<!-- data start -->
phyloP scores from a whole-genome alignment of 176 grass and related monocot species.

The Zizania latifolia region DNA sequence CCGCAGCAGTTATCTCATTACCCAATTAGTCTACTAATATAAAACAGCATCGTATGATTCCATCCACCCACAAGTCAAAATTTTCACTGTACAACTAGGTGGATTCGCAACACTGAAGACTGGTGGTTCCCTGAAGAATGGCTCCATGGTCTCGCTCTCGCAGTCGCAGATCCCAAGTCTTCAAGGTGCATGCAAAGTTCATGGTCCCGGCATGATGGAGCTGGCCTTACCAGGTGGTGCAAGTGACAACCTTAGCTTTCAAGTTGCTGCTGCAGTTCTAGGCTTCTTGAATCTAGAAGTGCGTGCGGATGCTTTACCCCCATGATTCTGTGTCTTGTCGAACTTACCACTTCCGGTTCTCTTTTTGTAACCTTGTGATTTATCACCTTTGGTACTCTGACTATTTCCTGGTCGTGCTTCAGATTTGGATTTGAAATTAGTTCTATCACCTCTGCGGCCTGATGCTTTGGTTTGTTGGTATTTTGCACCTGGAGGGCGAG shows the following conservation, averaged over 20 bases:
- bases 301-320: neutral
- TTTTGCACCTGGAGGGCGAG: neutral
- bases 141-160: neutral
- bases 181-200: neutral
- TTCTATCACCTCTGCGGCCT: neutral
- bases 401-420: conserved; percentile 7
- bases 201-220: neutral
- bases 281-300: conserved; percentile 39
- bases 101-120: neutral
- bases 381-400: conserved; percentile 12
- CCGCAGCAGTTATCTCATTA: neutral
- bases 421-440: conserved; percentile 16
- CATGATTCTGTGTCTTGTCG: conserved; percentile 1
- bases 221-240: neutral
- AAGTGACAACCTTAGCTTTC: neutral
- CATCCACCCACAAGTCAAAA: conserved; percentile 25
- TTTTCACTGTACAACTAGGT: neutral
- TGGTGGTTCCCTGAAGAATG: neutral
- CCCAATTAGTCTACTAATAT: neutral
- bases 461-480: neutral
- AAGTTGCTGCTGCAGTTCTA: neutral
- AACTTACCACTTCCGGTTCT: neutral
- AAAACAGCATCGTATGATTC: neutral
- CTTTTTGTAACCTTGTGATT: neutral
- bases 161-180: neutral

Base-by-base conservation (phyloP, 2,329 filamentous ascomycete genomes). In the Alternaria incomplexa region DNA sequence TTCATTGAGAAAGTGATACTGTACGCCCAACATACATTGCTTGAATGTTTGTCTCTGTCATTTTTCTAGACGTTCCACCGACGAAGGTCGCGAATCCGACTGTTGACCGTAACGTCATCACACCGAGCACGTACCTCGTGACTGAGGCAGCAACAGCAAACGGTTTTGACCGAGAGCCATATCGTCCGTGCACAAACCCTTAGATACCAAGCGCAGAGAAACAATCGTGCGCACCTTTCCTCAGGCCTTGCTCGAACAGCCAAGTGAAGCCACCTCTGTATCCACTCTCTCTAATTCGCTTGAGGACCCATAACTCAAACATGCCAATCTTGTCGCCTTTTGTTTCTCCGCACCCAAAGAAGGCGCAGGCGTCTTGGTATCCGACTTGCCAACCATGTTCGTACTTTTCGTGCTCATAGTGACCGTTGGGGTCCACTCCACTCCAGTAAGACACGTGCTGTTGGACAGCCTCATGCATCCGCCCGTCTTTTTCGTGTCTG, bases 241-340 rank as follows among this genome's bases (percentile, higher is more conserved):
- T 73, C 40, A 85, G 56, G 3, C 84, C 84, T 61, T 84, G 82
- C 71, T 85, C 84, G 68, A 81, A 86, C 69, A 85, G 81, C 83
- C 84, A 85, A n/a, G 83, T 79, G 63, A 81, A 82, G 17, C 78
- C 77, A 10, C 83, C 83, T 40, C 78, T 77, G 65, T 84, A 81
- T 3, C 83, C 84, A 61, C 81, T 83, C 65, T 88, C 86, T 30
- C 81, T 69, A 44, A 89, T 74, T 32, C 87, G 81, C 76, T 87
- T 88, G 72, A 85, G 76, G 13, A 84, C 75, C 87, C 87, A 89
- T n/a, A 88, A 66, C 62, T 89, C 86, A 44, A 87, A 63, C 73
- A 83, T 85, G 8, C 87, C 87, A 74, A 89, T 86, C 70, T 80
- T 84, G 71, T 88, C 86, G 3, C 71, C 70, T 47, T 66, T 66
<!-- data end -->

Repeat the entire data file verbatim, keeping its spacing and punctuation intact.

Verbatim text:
phyloP scores from a whole-genome alignment of 176 grass and related monocot species.

The Zizania latifolia region DNA sequence CCGCAGCAGTTATCTCATTACCCAATTAGTCTACTAATATAAAACAGCATCGTATGATTCCATCCACCCACAAGTCAAAATTTTCACTGTACAACTAGGTGGATTCGCAACACTGAAGACTGGTGGTTCCCTGAAGAATGGCTCCATGGTCTCGCTCTCGCAGTCGCAGATCCCAAGTCTTCAAGGTGCATGCAAAGTTCATGGTCCCGGCATGATGGAGCTGGCCTTACCAGGTGGTGCAAGTGACAACCTTAGCTTTCAAGTTGCTGCTGCAGTTCTAGGCTTCTTGAATCTAGAAGTGCGTGCGGATGCTTTACCCCCATGATTCTGTGTCTTGTCGAACTTACCACTTCCGGTTCTCTTTTTGTAACCTTGTGATTTATCACCTTTGGTACTCTGACTATTTCCTGGTCGTGCTTCAGATTTGGATTTGAAATTAGTTCTATCACCTCTGCGGCCTGATGCTTTGGTTTGTTGGTATTTTGCACCTGGAGGGCGAG shows the following conservation, averaged over 20 bases:
- bases 301-320: neutral
- TTTTGCACCTGGAGGGCGAG: neutral
- bases 141-160: neutral
- bases 181-200: neutral
- TTCTATCACCTCTGCGGCCT: neutral
- bases 401-420: conserved; percentile 7
- bases 201-220: neutral
- bases 281-300: conserved; percentile 39
- bases 101-120: neutral
- bases 381-400: conserved; percentile 12
- CCGCAGCAGTTATCTCATTA: neutral
- bases 421-440: conserved; percentile 16
- CATGATTCTGTGTCTTGTCG: conserved; percentile 1
- bases 221-240: neutral
- AAGTGACAACCTTAGCTTTC: neutral
- CATCCACCCACAAGTCAAAA: conserved; percentile 25
- TTTTCACTGTACAACTAGGT: neutral
- TGGTGGTTCCCTGAAGAATG: neutral
- CCCAATTAGTCTACTAATAT: neutral
- bases 461-480: neutral
- AAGTTGCTGCTGCAGTTCTA: neutral
- AACTTACCACTTCCGGTTCT: neutral
- AAAACAGCATCGTATGATTC: neutral
- CTTTTTGTAACCTTGTGATT: neutral
- bases 161-180: neutral

Base-by-base conservation (phyloP, 2,329 filamentous ascomycete genomes). In the Alternaria incomplexa region DNA sequence TTCATTGAGAAAGTGATACTGTACGCCCAACATACATTGCTTGAATGTTTGTCTCTGTCATTTTTCTAGACGTTCCACCGACGAAGGTCGCGAATCCGACTGTTGACCGTAACGTCATCACACCGAGCACGTACCTCGTGACTGAGGCAGCAACAGCAAACGGTTTTGACCGAGAGCCATATCGTCCGTGCACAAACCCTTAGATACCAAGCGCAGAGAAACAATCGTGCGCACCTTTCCTCAGGCCTTGCTCGAACAGCCAAGTGAAGCCACCTCTGTATCCACTCTCTCTAATTCGCTTGAGGACCCATAACTCAAACATGCCAATCTTGTCGCCTTTTGTTTCTCCGCACCCAAAGAAGGCGCAGGCGTCTTGGTATCCGACTTGCCAACCATGTTCGTACTTTTCGTGCTCATAGTGACCGTTGGGGTCCACTCCACTCCAGTAAGACACGTGCTGTTGGACAGCCTCATGCATCCGCCCGTCTTTTTCGTGTCTG, bases 241-340 rank as follows among this genome's bases (percentile, higher is more conserved):
- T 73, C 40, A 85, G 56, G 3, C 84, C 84, T 61, T 84, G 82
- C 71, T 85, C 84, G 68, A 81, A 86, C 69, A 85, G 81, C 83
- C 84, A 85, A n/a, G 83, T 79, G 63, A 81, A 82, G 17, C 78
- C 77, A 10, C 83, C 83, T 40, C 78, T 77, G 65, T 84, A 81
- T 3, C 83, C 84, A 61, C 81, T 83, C 65, T 88, C 86, T 30
- C 81, T 69, A 44, A 89, T 74, T 32, C 87, G 81, C 76, T 87
- T 88, G 72, A 85, G 76, G 13, A 84, C 75, C 87, C 87, A 89
- T n/a, A 88, A 66, C 62, T 89, C 86, A 44, A 87, A 63, C 73
- A 83, T 85, G 8, C 87, C 87, A 74, A 89, T 86, C 70, T 80
- T 84, G 71, T 88, C 86, G 3, C 71, C 70, T 47, T 66, T 66